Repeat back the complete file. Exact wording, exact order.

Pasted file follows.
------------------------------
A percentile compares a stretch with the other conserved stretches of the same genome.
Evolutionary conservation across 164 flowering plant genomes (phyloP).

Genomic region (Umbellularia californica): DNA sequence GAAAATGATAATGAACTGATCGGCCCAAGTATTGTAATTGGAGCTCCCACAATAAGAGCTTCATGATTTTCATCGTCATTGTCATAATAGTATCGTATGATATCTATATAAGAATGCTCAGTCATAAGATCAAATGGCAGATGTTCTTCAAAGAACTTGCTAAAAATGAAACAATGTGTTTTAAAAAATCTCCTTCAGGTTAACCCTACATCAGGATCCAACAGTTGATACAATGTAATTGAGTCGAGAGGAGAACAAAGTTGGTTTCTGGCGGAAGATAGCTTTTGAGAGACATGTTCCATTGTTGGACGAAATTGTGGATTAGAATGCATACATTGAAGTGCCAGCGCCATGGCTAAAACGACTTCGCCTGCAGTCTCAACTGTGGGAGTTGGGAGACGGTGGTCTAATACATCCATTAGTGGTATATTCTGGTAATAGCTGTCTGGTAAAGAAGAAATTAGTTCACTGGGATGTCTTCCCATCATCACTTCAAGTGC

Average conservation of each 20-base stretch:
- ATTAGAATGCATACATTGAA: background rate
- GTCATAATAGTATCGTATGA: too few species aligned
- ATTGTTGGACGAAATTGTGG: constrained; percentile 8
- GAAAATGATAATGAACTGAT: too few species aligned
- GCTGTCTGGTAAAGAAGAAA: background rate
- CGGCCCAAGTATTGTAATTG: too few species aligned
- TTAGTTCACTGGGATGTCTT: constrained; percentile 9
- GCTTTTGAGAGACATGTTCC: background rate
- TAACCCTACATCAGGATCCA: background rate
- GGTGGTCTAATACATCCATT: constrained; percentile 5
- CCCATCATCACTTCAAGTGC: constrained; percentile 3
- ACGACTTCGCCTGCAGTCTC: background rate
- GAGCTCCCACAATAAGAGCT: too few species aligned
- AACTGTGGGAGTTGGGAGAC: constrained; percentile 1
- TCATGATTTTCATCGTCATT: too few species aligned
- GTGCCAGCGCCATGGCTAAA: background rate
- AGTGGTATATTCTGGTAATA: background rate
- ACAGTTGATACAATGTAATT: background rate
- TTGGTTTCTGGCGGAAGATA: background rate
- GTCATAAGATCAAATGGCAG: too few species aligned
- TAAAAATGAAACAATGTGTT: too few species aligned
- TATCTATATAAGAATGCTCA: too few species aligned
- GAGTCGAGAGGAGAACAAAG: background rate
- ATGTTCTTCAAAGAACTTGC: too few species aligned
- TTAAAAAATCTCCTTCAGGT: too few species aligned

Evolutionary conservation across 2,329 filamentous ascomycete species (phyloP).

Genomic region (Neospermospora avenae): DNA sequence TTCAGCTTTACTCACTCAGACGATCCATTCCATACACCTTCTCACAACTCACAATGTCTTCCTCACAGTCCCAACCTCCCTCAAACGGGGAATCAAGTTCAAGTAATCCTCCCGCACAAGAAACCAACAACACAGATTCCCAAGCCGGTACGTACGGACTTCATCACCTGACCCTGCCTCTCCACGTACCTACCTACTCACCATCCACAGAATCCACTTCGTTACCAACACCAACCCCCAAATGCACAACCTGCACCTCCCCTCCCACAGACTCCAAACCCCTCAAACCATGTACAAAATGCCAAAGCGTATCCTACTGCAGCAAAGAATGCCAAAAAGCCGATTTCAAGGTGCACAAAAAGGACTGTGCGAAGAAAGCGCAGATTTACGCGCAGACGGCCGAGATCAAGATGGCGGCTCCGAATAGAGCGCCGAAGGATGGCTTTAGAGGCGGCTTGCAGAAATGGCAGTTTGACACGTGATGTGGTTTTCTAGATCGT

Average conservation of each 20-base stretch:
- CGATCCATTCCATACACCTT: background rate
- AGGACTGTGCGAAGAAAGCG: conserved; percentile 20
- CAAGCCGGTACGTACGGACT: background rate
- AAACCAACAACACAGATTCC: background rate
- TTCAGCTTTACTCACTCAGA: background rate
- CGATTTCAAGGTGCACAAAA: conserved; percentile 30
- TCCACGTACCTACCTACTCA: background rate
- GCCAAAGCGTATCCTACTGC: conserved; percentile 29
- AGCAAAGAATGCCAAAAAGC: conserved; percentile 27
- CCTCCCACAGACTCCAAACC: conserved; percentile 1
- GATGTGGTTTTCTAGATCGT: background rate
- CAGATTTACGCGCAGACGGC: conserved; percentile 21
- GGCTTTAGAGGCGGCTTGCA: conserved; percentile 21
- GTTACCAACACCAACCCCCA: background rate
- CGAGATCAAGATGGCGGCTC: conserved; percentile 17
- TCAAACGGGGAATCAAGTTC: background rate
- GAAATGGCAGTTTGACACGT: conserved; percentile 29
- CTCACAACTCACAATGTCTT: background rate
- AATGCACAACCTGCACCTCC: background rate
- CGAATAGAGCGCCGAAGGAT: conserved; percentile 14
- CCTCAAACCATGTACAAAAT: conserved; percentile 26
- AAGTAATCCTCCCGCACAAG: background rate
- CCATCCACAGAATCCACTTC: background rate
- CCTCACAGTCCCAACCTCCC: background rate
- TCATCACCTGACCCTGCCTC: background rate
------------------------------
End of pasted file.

A percentile compares a stretch with the other conserved stretches of the same genome.
Evolutionary conservation across 164 flowering plant genomes (phyloP).

Genomic region (Umbellularia californica): DNA sequence GAAAATGATAATGAACTGATCGGCCCAAGTATTGTAATTGGAGCTCCCACAATAAGAGCTTCATGATTTTCATCGTCATTGTCATAATAGTATCGTATGATATCTATATAAGAATGCTCAGTCATAAGATCAAATGGCAGATGTTCTTCAAAGAACTTGCTAAAAATGAAACAATGTGTTTTAAAAAATCTCCTTCAGGTTAACCCTACATCAGGATCCAACAGTTGATACAATGTAATTGAGTCGAGAGGAGAACAAAGTTGGTTTCTGGCGGAAGATAGCTTTTGAGAGACATGTTCCATTGTTGGACGAAATTGTGGATTAGAATGCATACATTGAAGTGCCAGCGCCATGGCTAAAACGACTTCGCCTGCAGTCTCAACTGTGGGAGTTGGGAGACGGTGGTCTAATACATCCATTAGTGGTATATTCTGGTAATAGCTGTCTGGTAAAGAAGAAATTAGTTCACTGGGATGTCTTCCCATCATCACTTCAAGTGC

Average conservation of each 20-base stretch:
- ATTAGAATGCATACATTGAA: background rate
- GTCATAATAGTATCGTATGA: too few species aligned
- ATTGTTGGACGAAATTGTGG: constrained; percentile 8
- GAAAATGATAATGAACTGAT: too few species aligned
- GCTGTCTGGTAAAGAAGAAA: background rate
- CGGCCCAAGTATTGTAATTG: too few species aligned
- TTAGTTCACTGGGATGTCTT: constrained; percentile 9
- GCTTTTGAGAGACATGTTCC: background rate
- TAACCCTACATCAGGATCCA: background rate
- GGTGGTCTAATACATCCATT: constrained; percentile 5
- CCCATCATCACTTCAAGTGC: constrained; percentile 3
- ACGACTTCGCCTGCAGTCTC: background rate
- GAGCTCCCACAATAAGAGCT: too few species aligned
- AACTGTGGGAGTTGGGAGAC: constrained; percentile 1
- TCATGATTTTCATCGTCATT: too few species aligned
- GTGCCAGCGCCATGGCTAAA: background rate
- AGTGGTATATTCTGGTAATA: background rate
- ACAGTTGATACAATGTAATT: background rate
- TTGGTTTCTGGCGGAAGATA: background rate
- GTCATAAGATCAAATGGCAG: too few species aligned
- TAAAAATGAAACAATGTGTT: too few species aligned
- TATCTATATAAGAATGCTCA: too few species aligned
- GAGTCGAGAGGAGAACAAAG: background rate
- ATGTTCTTCAAAGAACTTGC: too few species aligned
- TTAAAAAATCTCCTTCAGGT: too few species aligned

Evolutionary conservation across 2,329 filamentous ascomycete species (phyloP).

Genomic region (Neospermospora avenae): DNA sequence TTCAGCTTTACTCACTCAGACGATCCATTCCATACACCTTCTCACAACTCACAATGTCTTCCTCACAGTCCCAACCTCCCTCAAACGGGGAATCAAGTTCAAGTAATCCTCCCGCACAAGAAACCAACAACACAGATTCCCAAGCCGGTACGTACGGACTTCATCACCTGACCCTGCCTCTCCACGTACCTACCTACTCACCATCCACAGAATCCACTTCGTTACCAACACCAACCCCCAAATGCACAACCTGCACCTCCCCTCCCACAGACTCCAAACCCCTCAAACCATGTACAAAATGCCAAAGCGTATCCTACTGCAGCAAAGAATGCCAAAAAGCCGATTTCAAGGTGCACAAAAAGGACTGTGCGAAGAAAGCGCAGATTTACGCGCAGACGGCCGAGATCAAGATGGCGGCTCCGAATAGAGCGCCGAAGGATGGCTTTAGAGGCGGCTTGCAGAAATGGCAGTTTGACACGTGATGTGGTTTTCTAGATCGT

Average conservation of each 20-base stretch:
- CGATCCATTCCATACACCTT: background rate
- AGGACTGTGCGAAGAAAGCG: conserved; percentile 20
- CAAGCCGGTACGTACGGACT: background rate
- AAACCAACAACACAGATTCC: background rate
- TTCAGCTTTACTCACTCAGA: background rate
- CGATTTCAAGGTGCACAAAA: conserved; percentile 30
- TCCACGTACCTACCTACTCA: background rate
- GCCAAAGCGTATCCTACTGC: conserved; percentile 29
- AGCAAAGAATGCCAAAAAGC: conserved; percentile 27
- CCTCCCACAGACTCCAAACC: conserved; percentile 1
- GATGTGGTTTTCTAGATCGT: background rate
- CAGATTTACGCGCAGACGGC: conserved; percentile 21
- GGCTTTAGAGGCGGCTTGCA: conserved; percentile 21
- GTTACCAACACCAACCCCCA: background rate
- CGAGATCAAGATGGCGGCTC: conserved; percentile 17
- TCAAACGGGGAATCAAGTTC: background rate
- GAAATGGCAGTTTGACACGT: conserved; percentile 29
- CTCACAACTCACAATGTCTT: background rate
- AATGCACAACCTGCACCTCC: background rate
- CGAATAGAGCGCCGAAGGAT: conserved; percentile 14
- CCTCAAACCATGTACAAAAT: conserved; percentile 26
- AAGTAATCCTCCCGCACAAG: background rate
- CCATCCACAGAATCCACTTC: background rate
- CCTCACAGTCCCAACCTCCC: background rate
- TCATCACCTGACCCTGCCTC: background rate